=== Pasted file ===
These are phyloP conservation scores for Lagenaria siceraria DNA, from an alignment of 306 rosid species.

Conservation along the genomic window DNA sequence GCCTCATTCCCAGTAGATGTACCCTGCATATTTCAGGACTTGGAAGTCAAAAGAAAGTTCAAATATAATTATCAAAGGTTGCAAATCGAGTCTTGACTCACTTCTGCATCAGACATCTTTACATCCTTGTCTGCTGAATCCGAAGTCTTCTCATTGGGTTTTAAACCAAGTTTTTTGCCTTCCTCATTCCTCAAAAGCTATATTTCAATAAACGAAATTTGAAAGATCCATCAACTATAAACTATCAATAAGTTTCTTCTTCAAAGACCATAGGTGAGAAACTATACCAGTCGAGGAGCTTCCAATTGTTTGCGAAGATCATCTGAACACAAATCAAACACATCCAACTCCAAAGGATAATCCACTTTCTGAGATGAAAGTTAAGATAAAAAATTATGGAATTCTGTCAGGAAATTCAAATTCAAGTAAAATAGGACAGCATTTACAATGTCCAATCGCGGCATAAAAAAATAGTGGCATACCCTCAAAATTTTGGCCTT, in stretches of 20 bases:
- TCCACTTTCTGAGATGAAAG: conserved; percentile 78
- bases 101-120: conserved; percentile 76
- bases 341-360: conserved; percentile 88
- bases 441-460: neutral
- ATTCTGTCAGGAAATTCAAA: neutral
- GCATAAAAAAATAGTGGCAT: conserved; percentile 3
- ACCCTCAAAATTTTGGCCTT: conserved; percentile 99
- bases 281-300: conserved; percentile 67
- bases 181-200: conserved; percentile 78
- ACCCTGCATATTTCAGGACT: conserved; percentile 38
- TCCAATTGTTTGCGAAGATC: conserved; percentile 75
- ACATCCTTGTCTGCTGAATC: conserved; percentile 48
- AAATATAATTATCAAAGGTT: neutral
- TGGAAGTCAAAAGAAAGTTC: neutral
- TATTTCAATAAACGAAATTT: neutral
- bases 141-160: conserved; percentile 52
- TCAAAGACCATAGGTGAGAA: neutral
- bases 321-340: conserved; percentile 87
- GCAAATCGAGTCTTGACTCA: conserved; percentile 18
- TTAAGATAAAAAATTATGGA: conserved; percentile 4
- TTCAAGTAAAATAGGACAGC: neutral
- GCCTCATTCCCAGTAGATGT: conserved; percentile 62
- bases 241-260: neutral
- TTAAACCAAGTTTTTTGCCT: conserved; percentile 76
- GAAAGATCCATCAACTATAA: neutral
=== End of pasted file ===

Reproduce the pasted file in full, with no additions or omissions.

These are phyloP conservation scores for Lagenaria siceraria DNA, from an alignment of 306 rosid species.

Conservation along the genomic window DNA sequence GCCTCATTCCCAGTAGATGTACCCTGCATATTTCAGGACTTGGAAGTCAAAAGAAAGTTCAAATATAATTATCAAAGGTTGCAAATCGAGTCTTGACTCACTTCTGCATCAGACATCTTTACATCCTTGTCTGCTGAATCCGAAGTCTTCTCATTGGGTTTTAAACCAAGTTTTTTGCCTTCCTCATTCCTCAAAAGCTATATTTCAATAAACGAAATTTGAAAGATCCATCAACTATAAACTATCAATAAGTTTCTTCTTCAAAGACCATAGGTGAGAAACTATACCAGTCGAGGAGCTTCCAATTGTTTGCGAAGATCATCTGAACACAAATCAAACACATCCAACTCCAAAGGATAATCCACTTTCTGAGATGAAAGTTAAGATAAAAAATTATGGAATTCTGTCAGGAAATTCAAATTCAAGTAAAATAGGACAGCATTTACAATGTCCAATCGCGGCATAAAAAAATAGTGGCATACCCTCAAAATTTTGGCCTT, in stretches of 20 bases:
- TCCACTTTCTGAGATGAAAG: conserved; percentile 78
- bases 101-120: conserved; percentile 76
- bases 341-360: conserved; percentile 88
- bases 441-460: neutral
- ATTCTGTCAGGAAATTCAAA: neutral
- GCATAAAAAAATAGTGGCAT: conserved; percentile 3
- ACCCTCAAAATTTTGGCCTT: conserved; percentile 99
- bases 281-300: conserved; percentile 67
- bases 181-200: conserved; percentile 78
- ACCCTGCATATTTCAGGACT: conserved; percentile 38
- TCCAATTGTTTGCGAAGATC: conserved; percentile 75
- ACATCCTTGTCTGCTGAATC: conserved; percentile 48
- AAATATAATTATCAAAGGTT: neutral
- TGGAAGTCAAAAGAAAGTTC: neutral
- TATTTCAATAAACGAAATTT: neutral
- bases 141-160: conserved; percentile 52
- TCAAAGACCATAGGTGAGAA: neutral
- bases 321-340: conserved; percentile 87
- GCAAATCGAGTCTTGACTCA: conserved; percentile 18
- TTAAGATAAAAAATTATGGA: conserved; percentile 4
- TTCAAGTAAAATAGGACAGC: neutral
- GCCTCATTCCCAGTAGATGT: conserved; percentile 62
- bases 241-260: neutral
- TTAAACCAAGTTTTTTGCCT: conserved; percentile 76
- GAAAGATCCATCAACTATAA: neutral